26 million Americans — consisting of men, women and kids — have noise-induced hearing loss (NIHL), according to the U.S. National Institutes of Health. Noise-induced hearing loss is brought on by exposure to unsafe sound levels of 85 decibels (dB) and up, and may be permanent or temporary. To put that in context, frequent exposure to heavy traffic in the city may reach this level, while motorcycles, fireworks and firearms all have decibel levels in excess of 120. Thankfully that your neighborhood sporting goods and hardware stores most likely have a number of hearing protection devices on hand that can help safeguard your hearing in a wide variety of circumstances.
A noise reduction rating system for hearing protection. The Noise Reduction Rating (NRR) is the US standard rating system for the level of protection offered from a particular device.The rating range from 0 to 33 dB with the larger rating having greater hearing protection.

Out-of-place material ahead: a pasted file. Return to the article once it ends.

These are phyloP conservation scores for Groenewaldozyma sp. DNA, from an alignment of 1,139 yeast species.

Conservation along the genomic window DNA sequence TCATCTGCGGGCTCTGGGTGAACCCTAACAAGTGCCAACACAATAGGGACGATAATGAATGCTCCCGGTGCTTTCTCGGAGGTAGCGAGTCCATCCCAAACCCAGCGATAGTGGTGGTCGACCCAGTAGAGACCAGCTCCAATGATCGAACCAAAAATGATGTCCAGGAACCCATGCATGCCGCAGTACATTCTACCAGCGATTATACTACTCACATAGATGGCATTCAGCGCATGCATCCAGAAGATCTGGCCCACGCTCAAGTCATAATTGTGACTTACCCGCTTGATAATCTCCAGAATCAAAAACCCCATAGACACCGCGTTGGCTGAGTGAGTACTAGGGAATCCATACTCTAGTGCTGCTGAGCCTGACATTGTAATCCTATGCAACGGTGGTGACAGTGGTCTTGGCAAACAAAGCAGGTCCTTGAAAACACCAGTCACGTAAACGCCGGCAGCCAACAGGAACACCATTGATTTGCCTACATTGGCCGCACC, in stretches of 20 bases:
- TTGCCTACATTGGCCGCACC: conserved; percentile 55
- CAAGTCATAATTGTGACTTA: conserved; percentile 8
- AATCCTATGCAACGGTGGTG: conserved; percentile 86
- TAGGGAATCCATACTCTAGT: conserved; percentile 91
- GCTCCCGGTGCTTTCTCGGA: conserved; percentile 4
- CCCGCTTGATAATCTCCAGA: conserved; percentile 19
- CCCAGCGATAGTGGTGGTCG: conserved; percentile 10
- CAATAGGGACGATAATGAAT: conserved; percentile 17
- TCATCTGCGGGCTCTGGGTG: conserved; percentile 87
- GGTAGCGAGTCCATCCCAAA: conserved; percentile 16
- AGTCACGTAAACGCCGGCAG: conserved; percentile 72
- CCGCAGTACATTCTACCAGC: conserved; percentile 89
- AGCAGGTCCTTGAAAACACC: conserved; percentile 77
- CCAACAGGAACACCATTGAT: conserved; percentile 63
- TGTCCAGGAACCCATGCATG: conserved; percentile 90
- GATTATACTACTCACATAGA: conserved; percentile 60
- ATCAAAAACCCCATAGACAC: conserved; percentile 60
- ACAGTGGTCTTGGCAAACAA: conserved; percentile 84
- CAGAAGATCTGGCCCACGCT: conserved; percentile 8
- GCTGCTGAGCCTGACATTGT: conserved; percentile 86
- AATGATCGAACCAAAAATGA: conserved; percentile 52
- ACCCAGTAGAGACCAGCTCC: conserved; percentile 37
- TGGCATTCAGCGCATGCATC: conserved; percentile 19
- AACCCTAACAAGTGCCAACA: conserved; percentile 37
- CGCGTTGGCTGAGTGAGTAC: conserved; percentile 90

Earplugs vs. Earmuffs
Electronic earplugs are inserted inside the ear and provide variable protection, meaning the level of protection rises and falls depending upon outside noises. For unexpected noises, such as gunshots or a crash, the earplugs self-adjust. Some kinds of electronic earplugs can allow lower-decibel sounds such as speech to pass while at the same time blocking dangerous noises. Electronic earplugs are particularly valuable in conditions where earmuffs could be too cumbersome and get in the way.
Electronic earmuffs may look like regular earmuffs, with plush padding that covers the ears, but they are actually rather different. Some are manufactured specifically for people who deal with gunshots on a routine basis, such as police, soldiers or hunters. Other earmuffs include 2-way communication for individuals on dangerous and loud worksites. You can even find some that let you listen to the radio when you’re in a noisy place, which is awesome if you’re blowing leaves or mowing the lawn.